- SEC raised questions about bank’s earlier financial statements
- SEC questions concern consolidated cash flow statements, related controls
- Bank says 2022 financial results ‘not impacted’
- Analyst describes bank as ‘major construction site’
ZURICH, March 9 (Reuters) – Credit Suisse has postponed publication of its annual report after a last-minute call from the United States Securities and Exchange Commission (SEC), which raised questions about its earlier financial statements.
The unusual intervention by the U.S regulator is the latest blow for Credit Suisse as the lender reels from a series of scandals and setbacks that have sent its share price plunging and led clients to withdraw billions.
Credit Suisse shares were down around 6% and close to their all-time low in early afternoon trading in Zurich on Thursday.
The bank said the SEC had called it late on Wednesday regarding “certain open SEC comments about the technical assessment of previously disclosed revisions to the consolidated cash flow statements in the years ended December 31, 2020, and 2019, as well as related controls.”
The bank had revised how it booked a series of cash flows, including share-based compensation and foreign exchange hedges.
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Credit Suisse said that following the call it decided to postpone publication of the annual report.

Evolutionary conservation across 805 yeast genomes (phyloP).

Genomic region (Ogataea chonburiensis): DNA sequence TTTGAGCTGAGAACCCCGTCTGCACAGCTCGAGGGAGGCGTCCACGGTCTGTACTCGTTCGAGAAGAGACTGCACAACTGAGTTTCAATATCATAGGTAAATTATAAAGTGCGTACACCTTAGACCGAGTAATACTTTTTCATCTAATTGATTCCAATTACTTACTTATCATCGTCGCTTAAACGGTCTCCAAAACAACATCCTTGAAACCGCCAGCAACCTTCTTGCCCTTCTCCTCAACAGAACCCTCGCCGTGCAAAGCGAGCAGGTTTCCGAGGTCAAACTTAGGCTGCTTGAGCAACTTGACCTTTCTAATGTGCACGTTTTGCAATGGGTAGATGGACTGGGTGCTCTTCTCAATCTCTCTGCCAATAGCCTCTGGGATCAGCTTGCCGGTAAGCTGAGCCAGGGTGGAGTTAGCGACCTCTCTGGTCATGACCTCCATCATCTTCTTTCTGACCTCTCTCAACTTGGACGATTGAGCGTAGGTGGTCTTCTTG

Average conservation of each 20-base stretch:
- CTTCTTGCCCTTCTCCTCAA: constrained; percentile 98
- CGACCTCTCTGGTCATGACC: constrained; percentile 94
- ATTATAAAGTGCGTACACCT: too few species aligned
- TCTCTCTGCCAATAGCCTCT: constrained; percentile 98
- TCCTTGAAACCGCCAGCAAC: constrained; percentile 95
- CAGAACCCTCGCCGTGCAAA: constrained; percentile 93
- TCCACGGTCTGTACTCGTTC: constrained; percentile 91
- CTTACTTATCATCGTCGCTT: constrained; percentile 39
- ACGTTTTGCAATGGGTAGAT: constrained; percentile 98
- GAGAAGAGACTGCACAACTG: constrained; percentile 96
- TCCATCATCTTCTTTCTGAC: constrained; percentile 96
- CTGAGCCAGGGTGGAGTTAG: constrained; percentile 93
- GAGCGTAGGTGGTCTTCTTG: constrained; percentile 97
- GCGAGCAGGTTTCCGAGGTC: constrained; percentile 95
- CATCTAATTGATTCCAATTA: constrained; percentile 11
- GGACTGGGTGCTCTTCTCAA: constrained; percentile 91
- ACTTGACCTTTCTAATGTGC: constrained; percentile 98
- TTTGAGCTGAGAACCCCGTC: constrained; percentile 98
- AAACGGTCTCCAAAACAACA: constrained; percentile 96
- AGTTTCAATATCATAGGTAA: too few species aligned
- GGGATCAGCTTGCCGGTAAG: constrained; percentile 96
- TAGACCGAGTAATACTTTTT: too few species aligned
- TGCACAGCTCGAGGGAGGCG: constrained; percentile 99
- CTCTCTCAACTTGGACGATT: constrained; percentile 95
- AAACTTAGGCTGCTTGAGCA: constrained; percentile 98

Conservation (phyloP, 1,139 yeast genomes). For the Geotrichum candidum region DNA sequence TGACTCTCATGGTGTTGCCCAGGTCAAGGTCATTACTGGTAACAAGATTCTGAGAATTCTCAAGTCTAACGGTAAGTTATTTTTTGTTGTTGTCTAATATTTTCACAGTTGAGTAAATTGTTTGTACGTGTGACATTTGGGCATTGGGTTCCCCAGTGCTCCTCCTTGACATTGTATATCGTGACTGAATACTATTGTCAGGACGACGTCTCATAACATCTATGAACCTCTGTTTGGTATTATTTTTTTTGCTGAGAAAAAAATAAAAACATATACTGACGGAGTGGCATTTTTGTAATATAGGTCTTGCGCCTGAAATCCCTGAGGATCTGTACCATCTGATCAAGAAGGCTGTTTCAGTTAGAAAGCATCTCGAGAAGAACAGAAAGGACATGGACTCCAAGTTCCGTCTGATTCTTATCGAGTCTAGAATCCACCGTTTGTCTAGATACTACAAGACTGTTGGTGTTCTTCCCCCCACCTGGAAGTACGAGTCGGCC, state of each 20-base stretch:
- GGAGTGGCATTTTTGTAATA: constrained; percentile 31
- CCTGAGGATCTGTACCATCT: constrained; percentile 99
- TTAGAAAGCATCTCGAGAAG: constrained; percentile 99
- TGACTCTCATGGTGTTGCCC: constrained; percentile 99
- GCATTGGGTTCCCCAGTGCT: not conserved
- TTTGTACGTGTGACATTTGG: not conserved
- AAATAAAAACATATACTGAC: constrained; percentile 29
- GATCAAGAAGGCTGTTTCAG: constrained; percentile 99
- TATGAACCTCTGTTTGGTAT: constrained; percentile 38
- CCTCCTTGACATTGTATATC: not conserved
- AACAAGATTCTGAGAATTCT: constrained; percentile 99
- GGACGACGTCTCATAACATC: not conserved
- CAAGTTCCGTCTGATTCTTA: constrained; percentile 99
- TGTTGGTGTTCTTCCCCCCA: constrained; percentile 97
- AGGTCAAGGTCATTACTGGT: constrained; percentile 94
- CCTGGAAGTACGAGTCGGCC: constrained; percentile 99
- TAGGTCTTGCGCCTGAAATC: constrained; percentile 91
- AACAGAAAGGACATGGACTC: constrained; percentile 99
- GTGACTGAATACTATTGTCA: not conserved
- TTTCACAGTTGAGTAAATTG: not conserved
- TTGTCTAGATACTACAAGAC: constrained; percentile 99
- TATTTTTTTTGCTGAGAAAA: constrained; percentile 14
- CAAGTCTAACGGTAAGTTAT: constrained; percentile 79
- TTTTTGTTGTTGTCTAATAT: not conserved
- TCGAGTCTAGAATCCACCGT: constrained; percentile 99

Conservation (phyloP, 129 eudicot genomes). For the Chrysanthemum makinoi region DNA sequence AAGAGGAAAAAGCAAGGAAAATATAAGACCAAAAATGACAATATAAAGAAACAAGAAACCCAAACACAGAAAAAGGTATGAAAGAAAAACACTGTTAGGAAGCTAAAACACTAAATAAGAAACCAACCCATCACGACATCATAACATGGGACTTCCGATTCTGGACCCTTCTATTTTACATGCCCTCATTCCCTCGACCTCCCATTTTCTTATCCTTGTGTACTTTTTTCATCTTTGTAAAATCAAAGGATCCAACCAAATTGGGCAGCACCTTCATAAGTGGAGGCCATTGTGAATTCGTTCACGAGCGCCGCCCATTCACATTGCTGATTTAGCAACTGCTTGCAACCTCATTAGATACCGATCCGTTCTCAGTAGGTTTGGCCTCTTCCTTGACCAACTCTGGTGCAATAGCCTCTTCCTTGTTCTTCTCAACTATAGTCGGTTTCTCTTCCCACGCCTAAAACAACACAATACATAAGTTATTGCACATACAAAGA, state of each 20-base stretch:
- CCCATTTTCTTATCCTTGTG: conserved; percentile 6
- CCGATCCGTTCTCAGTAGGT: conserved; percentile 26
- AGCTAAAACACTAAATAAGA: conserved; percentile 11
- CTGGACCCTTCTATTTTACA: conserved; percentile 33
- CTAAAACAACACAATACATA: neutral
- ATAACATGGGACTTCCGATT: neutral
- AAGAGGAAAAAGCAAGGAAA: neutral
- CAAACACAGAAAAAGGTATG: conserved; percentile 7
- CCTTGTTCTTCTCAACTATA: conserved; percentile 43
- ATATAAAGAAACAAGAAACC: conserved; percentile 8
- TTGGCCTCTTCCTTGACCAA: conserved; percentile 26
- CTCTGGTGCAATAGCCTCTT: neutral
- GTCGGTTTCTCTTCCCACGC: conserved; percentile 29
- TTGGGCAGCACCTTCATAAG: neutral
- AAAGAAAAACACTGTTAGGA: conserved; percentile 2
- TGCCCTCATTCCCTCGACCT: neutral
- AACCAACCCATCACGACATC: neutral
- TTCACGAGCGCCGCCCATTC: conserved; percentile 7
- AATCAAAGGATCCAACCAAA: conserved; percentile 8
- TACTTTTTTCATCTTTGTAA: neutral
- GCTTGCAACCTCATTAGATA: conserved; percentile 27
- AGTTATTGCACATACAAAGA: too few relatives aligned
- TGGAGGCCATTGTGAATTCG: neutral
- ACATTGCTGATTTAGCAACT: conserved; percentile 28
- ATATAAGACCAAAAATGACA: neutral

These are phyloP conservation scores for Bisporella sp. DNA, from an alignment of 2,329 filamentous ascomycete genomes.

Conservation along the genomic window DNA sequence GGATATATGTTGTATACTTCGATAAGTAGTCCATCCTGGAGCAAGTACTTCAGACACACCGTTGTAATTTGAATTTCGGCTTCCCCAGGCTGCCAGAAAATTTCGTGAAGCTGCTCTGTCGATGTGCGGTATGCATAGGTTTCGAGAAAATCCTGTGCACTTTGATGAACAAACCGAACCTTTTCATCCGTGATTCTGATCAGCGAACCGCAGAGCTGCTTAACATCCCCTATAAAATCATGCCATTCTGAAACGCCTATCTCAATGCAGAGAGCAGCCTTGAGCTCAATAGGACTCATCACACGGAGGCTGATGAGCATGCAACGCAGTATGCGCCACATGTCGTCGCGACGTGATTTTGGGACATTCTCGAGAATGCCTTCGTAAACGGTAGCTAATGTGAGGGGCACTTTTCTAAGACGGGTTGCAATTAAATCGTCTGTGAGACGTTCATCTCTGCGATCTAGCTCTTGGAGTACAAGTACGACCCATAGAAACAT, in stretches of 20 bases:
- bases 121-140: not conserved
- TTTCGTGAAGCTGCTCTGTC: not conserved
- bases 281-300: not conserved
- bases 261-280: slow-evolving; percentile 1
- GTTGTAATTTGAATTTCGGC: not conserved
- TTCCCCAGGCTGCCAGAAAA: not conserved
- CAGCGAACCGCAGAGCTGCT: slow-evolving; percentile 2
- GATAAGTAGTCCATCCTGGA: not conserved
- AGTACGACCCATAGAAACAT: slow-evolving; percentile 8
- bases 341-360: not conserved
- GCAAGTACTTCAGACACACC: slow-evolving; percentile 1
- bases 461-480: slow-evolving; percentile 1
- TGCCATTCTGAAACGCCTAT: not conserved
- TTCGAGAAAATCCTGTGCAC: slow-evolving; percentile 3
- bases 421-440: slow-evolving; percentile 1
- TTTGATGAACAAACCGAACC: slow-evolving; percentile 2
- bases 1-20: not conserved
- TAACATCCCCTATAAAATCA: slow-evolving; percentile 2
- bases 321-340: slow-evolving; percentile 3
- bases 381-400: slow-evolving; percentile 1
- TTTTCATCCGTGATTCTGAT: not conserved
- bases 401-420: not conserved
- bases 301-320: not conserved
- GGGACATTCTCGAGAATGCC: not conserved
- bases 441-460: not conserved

“Management believes it is prudent to briefly delay the publication of its accounts in order to understand more thoroughly the comments received,” it said, adding that the 2022 financial results “are not impacted”.
The SEC did not immediately respond to a call and an email request for comment made by Reuters outside of business hours.
Other regulatory authorities besides the SEC were not involved, a person familiar with the matter said.
It remains unclear when the 2022 annual report will be released.
The bank’s announcement did not go down well with analysts.
Daniel Bosshard from Luzerner Kantonalbank described Credit Suisse as “a major construction site” and said “the share is only suitable for turnaround speculators.”
Andreas Venditti from Vontobel said the development “does not help investor sentiment and it does not help in rebuilding trust.”
In February, Credit Suisse Group reported that 2022 brought its biggest annual loss since the 2008 global financial crisis after rattled clients pulled funds from the bank, and it warned that a further “substantial” loss would come this year.
Switzerland’s second-biggest bank has begun a major overhaul of its business, cutting costs and jobs to revive its fortunes, including creating a separate business for its investment bank under the CS First Boston brand.
Among a string of scandals, Credit Suisse was hard hit by the collapse of U.S. investment firm Archegos in 2021 as well as the freezing of billions of supply chain finance funds linked to insolvent British financier Greensill.
Other scandals to rock the bank included a prosecution in Switzerland involving laundering money for a criminal gang.
Last November, rating agency Standard & Poor’s downgraded the bank to just one level above junk.
Additional reporting by John Revill in Zurich; editing by John O’Donnell and Tomasz Janowski